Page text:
By Muriel Draaisma
For Christine, the high cost of living in the Greater Toronto Area means juggling four part-time jobs. It means one long bus ride after another, borrowing money from her parents when she doesn't have enough and living in a cramped basement apartment in Richmond Hill, Ont.
Christine, 45, a single woman whose last name is being withheld to protect her employment, says a minimum wage increase to $14 in January 2018 improved her life, but still her day is long.
She gets up at 8 a.m., leaves at 8:30 a.m., spends about an hour and 15 minutes on a bus to get to work, often works two jobs a day, then returns home sometimes after 11 p.m. There are no luxuries.
"Honestly, nothing can get cut because I'm down to bare bones. I don't have TV or anything like that," she told CBC Radio's Metro Morning. "I don't have any entertainment."
Christine is not alone. Labour organizers say not everybody can afford to leave the GTA for a more affordable life.
The high cost of living, especially soaring rent, means being priced out of certain neighbourhoods, areas of the city and even the city itself. Effectively, it also means minimum wage workers are priced in, as in stuck in the GTA with limited choices.
Organizers say a planned increase in the minimum wage to $15, put on hold by the provincial government, would help low-income workers, but they know getting the hike with Doug Ford in power will now be a fight. The previous Liberal government planned to increase the minimum wage to $15 on Jan. 1.
'Completely limited' choices
Deena Ladd, a co-ordinator with the Workers' Action Centre, a worker-based organization in Toronto that works to improve the lives of people who earn low wages and have unstable employment, told Metro Morning that the high cost of living means low-income people have to live on the outer edges of Toronto's inner suburbs, such as Etobicoke or Scarborough, and sometimes even further.
Transportation costs are "huge" and a commute to work can be one to two hours and lots of time on public transit. People are living in housing that is "not great" and in "disrepair," she said.
They often have to share one-bedroom apartments with other people, live in units that have bed bugs or cockroaches, or where windows don't open, and where they are constantly thinking about safety, Ladd added.
"Not only do you have to deal with the stress of making low wages and trying to make ends meet, but also you are also constantly dealing with looking for housing, looking for better housing or dealing with the appalling conditions that come with that housing," she said.
It's hard to find a one-bedroom apartment in Toronto for less under $1,000, Ladd added. "I think the question should be: Is it reasonable to charge the kinds of rates that we are seeing in the city?" she said.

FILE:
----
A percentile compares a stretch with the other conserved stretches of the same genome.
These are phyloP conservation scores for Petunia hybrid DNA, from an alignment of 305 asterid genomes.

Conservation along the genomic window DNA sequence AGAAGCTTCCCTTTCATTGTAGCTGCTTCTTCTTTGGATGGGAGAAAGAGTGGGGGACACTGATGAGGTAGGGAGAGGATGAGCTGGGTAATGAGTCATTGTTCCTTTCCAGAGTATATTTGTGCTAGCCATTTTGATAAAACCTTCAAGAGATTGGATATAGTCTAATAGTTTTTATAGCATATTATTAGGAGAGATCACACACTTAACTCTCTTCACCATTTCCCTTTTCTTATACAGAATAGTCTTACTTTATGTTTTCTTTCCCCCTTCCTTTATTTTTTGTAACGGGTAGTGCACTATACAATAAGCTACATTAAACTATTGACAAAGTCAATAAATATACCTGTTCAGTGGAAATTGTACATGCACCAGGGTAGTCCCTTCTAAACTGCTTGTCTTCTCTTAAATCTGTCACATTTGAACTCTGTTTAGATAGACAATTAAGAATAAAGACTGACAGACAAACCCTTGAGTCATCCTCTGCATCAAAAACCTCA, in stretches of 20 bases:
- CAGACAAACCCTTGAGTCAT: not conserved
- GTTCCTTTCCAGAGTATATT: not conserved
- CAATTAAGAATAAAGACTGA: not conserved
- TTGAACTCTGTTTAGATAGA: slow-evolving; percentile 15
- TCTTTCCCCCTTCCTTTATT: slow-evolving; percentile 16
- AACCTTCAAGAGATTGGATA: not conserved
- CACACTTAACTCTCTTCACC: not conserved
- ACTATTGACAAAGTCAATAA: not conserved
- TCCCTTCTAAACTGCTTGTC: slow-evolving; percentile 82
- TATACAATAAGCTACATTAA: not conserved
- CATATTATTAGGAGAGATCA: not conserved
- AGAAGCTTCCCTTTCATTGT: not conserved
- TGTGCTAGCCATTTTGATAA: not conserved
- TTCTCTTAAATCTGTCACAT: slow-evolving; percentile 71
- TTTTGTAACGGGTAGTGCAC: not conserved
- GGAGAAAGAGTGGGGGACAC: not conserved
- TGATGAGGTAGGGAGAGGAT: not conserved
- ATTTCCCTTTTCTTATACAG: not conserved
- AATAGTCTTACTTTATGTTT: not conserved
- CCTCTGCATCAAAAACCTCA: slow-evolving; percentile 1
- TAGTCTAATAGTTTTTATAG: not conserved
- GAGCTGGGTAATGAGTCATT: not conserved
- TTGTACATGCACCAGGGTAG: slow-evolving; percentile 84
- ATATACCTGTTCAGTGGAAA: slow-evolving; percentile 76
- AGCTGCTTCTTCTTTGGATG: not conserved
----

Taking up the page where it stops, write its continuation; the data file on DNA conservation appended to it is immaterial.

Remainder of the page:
"You have to take what you can get," she said. "If it means moving to Pickering, or if it means living in a rooming house, you have to do what you have to do."
Ladd noted the government has not yet introduced legislation to freeze the minimum wage at $14.
"We're hoping that they will listen to the people and will actually understand the significant contribution that happens to people's lives when they have more money in their pockets," she said.
"Businesses thrive, but also, they can actually start to pay for better housing, some fundamentals, again not luxuries, but basic necessities."
Province to 'pause' minimum wage hike
Last week, Labour Minister Laurie Scott told reporters that the provincial government is going to "pause" the minimum wage hike at $14.
Business groups have lobbied the province saying the most recent increase prompted them to raise prices and cut staff hours. The minimum wage increased from $11.60 to $14 an hour on Jan. 1.
"The increase of 20 per cent this year was a lot for businesses to absorb, so we're putting a pause on the minimum wage at $14 an hour," Scott told reporters at Queen's Park.
She said the decision was made to give businesses the "chance to catch up" and added that the government was also helping low-income people with tax breaks and decreases in hydro and gas prices.
Scott said the province is committed to keeping the minimum wage at $14 but also that recent job losses can be partly attributed to a "rapid" increase in the minimum wage.
She added that the province is committed to cutting red tape, regulation and taxes to stimulate the economy and is reviewing labour reforms, namely changes to employment standards, brought in by the Liberals. She said the government will make a decision this fall on whether to repeal the reforms.
"Our goal is to have good paying jobs in the province of Ontario."